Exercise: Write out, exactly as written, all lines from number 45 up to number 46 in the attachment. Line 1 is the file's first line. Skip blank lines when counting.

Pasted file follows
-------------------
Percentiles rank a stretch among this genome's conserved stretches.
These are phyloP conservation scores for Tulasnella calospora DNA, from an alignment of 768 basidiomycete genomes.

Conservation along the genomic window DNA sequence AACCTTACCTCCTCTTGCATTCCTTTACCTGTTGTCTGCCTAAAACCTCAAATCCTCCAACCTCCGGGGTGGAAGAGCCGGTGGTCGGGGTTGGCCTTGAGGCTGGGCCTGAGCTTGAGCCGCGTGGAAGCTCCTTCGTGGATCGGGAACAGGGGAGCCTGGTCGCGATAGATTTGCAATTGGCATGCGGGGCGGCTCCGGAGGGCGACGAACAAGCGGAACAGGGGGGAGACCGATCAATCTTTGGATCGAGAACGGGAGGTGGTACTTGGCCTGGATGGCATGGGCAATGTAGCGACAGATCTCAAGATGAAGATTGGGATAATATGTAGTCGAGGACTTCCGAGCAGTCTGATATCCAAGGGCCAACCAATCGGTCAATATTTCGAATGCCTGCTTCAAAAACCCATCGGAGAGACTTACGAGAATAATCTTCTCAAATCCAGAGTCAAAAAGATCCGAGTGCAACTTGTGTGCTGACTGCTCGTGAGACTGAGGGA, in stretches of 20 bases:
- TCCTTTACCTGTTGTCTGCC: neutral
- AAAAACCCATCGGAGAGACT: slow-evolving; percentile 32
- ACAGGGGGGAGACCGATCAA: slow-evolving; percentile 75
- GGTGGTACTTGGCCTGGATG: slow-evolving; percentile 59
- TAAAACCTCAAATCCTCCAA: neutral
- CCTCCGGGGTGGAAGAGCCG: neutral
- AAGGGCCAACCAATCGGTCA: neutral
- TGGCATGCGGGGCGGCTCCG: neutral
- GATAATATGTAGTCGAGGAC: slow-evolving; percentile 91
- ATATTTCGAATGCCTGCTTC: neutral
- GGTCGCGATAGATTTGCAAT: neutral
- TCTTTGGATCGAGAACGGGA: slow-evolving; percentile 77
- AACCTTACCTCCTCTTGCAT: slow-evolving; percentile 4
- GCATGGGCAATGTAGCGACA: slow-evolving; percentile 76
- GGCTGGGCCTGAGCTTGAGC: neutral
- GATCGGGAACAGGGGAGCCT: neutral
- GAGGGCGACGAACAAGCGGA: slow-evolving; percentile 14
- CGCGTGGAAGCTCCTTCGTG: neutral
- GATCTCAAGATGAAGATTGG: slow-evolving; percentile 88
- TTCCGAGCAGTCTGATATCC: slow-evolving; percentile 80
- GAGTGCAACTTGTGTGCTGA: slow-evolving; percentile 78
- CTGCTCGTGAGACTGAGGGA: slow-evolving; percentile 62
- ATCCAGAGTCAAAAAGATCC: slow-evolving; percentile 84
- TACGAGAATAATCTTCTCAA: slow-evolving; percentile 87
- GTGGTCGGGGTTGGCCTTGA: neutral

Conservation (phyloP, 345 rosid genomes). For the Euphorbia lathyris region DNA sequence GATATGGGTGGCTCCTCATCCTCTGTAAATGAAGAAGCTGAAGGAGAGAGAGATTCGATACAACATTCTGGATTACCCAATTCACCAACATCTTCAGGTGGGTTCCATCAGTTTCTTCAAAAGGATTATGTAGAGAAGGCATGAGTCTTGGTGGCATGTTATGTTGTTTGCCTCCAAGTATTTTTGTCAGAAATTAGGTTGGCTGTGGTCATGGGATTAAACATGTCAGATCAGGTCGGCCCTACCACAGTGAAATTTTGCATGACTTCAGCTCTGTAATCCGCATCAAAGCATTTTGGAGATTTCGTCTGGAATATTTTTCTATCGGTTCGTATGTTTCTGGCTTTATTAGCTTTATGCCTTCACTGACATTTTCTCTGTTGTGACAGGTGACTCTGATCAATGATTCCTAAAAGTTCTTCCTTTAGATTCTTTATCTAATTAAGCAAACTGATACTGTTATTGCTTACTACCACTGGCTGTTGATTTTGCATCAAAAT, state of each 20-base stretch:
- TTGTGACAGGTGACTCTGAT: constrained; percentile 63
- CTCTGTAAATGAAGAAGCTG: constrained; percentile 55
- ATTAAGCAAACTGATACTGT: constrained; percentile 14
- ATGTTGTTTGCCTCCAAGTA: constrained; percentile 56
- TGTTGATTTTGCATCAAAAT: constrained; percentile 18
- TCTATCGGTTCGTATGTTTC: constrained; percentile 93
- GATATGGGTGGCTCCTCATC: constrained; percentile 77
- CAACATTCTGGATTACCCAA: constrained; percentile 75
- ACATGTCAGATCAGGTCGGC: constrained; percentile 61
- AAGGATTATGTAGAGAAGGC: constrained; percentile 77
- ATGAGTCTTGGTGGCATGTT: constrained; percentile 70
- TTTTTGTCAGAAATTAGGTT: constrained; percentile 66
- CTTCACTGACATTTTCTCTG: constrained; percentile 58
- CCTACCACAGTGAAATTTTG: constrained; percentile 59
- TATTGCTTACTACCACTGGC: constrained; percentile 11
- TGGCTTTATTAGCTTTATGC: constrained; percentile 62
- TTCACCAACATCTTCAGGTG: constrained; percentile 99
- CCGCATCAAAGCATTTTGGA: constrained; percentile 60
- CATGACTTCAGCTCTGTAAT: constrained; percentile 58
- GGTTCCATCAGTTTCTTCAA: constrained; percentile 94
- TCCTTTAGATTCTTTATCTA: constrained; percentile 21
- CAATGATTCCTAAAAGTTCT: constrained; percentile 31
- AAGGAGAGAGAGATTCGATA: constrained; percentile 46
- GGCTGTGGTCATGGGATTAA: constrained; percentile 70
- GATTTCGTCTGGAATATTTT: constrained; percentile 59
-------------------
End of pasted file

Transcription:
- TGGCTTTATTAGCTTTATGC: constrained; percentile 62
- TTCACCAACATCTTCAGGTG: constrained; percentile 99